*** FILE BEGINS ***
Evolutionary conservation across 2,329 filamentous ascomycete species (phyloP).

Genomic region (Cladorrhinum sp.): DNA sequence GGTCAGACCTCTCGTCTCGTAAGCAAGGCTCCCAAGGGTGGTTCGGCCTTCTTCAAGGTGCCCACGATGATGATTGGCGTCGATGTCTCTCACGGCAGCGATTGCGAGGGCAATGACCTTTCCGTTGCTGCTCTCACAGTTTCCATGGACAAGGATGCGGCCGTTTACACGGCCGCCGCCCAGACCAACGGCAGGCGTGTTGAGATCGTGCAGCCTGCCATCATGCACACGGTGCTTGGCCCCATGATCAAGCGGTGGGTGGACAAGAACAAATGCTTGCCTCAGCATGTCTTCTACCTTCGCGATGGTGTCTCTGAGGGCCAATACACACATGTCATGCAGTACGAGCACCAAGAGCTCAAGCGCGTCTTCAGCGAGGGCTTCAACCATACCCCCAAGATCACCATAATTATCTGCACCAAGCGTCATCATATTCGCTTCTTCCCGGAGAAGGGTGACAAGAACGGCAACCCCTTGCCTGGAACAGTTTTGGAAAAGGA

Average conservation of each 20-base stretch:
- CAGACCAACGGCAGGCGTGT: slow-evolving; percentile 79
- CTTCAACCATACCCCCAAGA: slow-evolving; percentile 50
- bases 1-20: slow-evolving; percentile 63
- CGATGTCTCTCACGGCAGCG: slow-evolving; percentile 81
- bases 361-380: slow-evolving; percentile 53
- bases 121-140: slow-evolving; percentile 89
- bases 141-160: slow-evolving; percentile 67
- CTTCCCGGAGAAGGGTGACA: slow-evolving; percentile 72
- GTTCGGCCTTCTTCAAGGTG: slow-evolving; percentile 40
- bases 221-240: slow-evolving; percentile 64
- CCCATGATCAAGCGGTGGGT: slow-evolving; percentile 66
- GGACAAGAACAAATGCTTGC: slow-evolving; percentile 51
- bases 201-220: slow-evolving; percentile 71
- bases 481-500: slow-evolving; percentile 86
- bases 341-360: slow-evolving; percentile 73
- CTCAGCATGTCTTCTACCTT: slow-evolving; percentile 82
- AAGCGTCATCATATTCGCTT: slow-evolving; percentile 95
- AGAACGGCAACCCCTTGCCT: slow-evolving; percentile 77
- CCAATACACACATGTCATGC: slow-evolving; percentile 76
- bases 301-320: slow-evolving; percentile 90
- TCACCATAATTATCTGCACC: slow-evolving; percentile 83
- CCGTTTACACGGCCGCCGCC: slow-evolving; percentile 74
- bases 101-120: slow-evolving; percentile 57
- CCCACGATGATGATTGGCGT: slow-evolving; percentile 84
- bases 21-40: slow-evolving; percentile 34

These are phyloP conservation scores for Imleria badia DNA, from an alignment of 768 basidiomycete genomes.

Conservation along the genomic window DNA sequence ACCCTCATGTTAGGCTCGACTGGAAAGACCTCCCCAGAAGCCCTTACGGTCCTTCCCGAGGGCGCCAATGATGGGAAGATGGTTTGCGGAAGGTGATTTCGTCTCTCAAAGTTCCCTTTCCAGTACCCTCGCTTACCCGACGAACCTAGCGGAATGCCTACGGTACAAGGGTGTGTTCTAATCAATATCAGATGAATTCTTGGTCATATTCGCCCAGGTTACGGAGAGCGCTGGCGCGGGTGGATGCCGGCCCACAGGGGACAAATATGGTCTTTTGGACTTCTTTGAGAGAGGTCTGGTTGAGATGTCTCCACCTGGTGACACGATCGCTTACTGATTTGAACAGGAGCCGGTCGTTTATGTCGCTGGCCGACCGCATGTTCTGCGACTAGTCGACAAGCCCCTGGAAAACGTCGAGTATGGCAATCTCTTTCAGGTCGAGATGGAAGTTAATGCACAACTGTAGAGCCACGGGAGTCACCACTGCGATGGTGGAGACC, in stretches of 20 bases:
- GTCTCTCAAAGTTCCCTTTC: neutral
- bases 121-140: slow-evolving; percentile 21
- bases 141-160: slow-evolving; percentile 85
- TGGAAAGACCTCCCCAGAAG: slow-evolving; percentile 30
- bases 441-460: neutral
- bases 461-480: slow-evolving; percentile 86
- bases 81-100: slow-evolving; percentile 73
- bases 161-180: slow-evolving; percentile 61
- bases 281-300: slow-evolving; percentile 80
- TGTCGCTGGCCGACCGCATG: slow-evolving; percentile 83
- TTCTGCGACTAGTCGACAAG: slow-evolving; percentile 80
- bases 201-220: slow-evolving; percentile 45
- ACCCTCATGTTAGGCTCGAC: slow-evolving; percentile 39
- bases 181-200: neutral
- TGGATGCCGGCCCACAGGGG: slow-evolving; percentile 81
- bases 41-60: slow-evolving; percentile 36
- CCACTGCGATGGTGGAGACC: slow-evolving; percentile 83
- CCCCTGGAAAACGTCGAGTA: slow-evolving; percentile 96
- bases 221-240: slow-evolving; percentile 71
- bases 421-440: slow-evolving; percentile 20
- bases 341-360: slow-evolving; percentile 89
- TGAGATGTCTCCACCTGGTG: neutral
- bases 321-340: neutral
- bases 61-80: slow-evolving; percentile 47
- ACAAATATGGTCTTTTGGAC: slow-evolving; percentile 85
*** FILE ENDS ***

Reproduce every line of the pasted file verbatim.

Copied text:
Evolutionary conservation across 2,329 filamentous ascomycete species (phyloP).

Genomic region (Cladorrhinum sp.): DNA sequence GGTCAGACCTCTCGTCTCGTAAGCAAGGCTCCCAAGGGTGGTTCGGCCTTCTTCAAGGTGCCCACGATGATGATTGGCGTCGATGTCTCTCACGGCAGCGATTGCGAGGGCAATGACCTTTCCGTTGCTGCTCTCACAGTTTCCATGGACAAGGATGCGGCCGTTTACACGGCCGCCGCCCAGACCAACGGCAGGCGTGTTGAGATCGTGCAGCCTGCCATCATGCACACGGTGCTTGGCCCCATGATCAAGCGGTGGGTGGACAAGAACAAATGCTTGCCTCAGCATGTCTTCTACCTTCGCGATGGTGTCTCTGAGGGCCAATACACACATGTCATGCAGTACGAGCACCAAGAGCTCAAGCGCGTCTTCAGCGAGGGCTTCAACCATACCCCCAAGATCACCATAATTATCTGCACCAAGCGTCATCATATTCGCTTCTTCCCGGAGAAGGGTGACAAGAACGGCAACCCCTTGCCTGGAACAGTTTTGGAAAAGGA

Average conservation of each 20-base stretch:
- CAGACCAACGGCAGGCGTGT: slow-evolving; percentile 79
- CTTCAACCATACCCCCAAGA: slow-evolving; percentile 50
- bases 1-20: slow-evolving; percentile 63
- CGATGTCTCTCACGGCAGCG: slow-evolving; percentile 81
- bases 361-380: slow-evolving; percentile 53
- bases 121-140: slow-evolving; percentile 89
- bases 141-160: slow-evolving; percentile 67
- CTTCCCGGAGAAGGGTGACA: slow-evolving; percentile 72
- GTTCGGCCTTCTTCAAGGTG: slow-evolving; percentile 40
- bases 221-240: slow-evolving; percentile 64
- CCCATGATCAAGCGGTGGGT: slow-evolving; percentile 66
- GGACAAGAACAAATGCTTGC: slow-evolving; percentile 51
- bases 201-220: slow-evolving; percentile 71
- bases 481-500: slow-evolving; percentile 86
- bases 341-360: slow-evolving; percentile 73
- CTCAGCATGTCTTCTACCTT: slow-evolving; percentile 82
- AAGCGTCATCATATTCGCTT: slow-evolving; percentile 95
- AGAACGGCAACCCCTTGCCT: slow-evolving; percentile 77
- CCAATACACACATGTCATGC: slow-evolving; percentile 76
- bases 301-320: slow-evolving; percentile 90
- TCACCATAATTATCTGCACC: slow-evolving; percentile 83
- CCGTTTACACGGCCGCCGCC: slow-evolving; percentile 74
- bases 101-120: slow-evolving; percentile 57
- CCCACGATGATGATTGGCGT: slow-evolving; percentile 84
- bases 21-40: slow-evolving; percentile 34

These are phyloP conservation scores for Imleria badia DNA, from an alignment of 768 basidiomycete genomes.

Conservation along the genomic window DNA sequence ACCCTCATGTTAGGCTCGACTGGAAAGACCTCCCCAGAAGCCCTTACGGTCCTTCCCGAGGGCGCCAATGATGGGAAGATGGTTTGCGGAAGGTGATTTCGTCTCTCAAAGTTCCCTTTCCAGTACCCTCGCTTACCCGACGAACCTAGCGGAATGCCTACGGTACAAGGGTGTGTTCTAATCAATATCAGATGAATTCTTGGTCATATTCGCCCAGGTTACGGAGAGCGCTGGCGCGGGTGGATGCCGGCCCACAGGGGACAAATATGGTCTTTTGGACTTCTTTGAGAGAGGTCTGGTTGAGATGTCTCCACCTGGTGACACGATCGCTTACTGATTTGAACAGGAGCCGGTCGTTTATGTCGCTGGCCGACCGCATGTTCTGCGACTAGTCGACAAGCCCCTGGAAAACGTCGAGTATGGCAATCTCTTTCAGGTCGAGATGGAAGTTAATGCACAACTGTAGAGCCACGGGAGTCACCACTGCGATGGTGGAGACC, in stretches of 20 bases:
- GTCTCTCAAAGTTCCCTTTC: neutral
- bases 121-140: slow-evolving; percentile 21
- bases 141-160: slow-evolving; percentile 85
- TGGAAAGACCTCCCCAGAAG: slow-evolving; percentile 30
- bases 441-460: neutral
- bases 461-480: slow-evolving; percentile 86
- bases 81-100: slow-evolving; percentile 73
- bases 161-180: slow-evolving; percentile 61
- bases 281-300: slow-evolving; percentile 80
- TGTCGCTGGCCGACCGCATG: slow-evolving; percentile 83
- TTCTGCGACTAGTCGACAAG: slow-evolving; percentile 80
- bases 201-220: slow-evolving; percentile 45
- ACCCTCATGTTAGGCTCGAC: slow-evolving; percentile 39
- bases 181-200: neutral
- TGGATGCCGGCCCACAGGGG: slow-evolving; percentile 81
- bases 41-60: slow-evolving; percentile 36
- CCACTGCGATGGTGGAGACC: slow-evolving; percentile 83
- CCCCTGGAAAACGTCGAGTA: slow-evolving; percentile 96
- bases 221-240: slow-evolving; percentile 71
- bases 421-440: slow-evolving; percentile 20
- bases 341-360: slow-evolving; percentile 89
- TGAGATGTCTCCACCTGGTG: neutral
- bases 321-340: neutral
- bases 61-80: slow-evolving; percentile 47
- ACAAATATGGTCTTTTGGAC: slow-evolving; percentile 85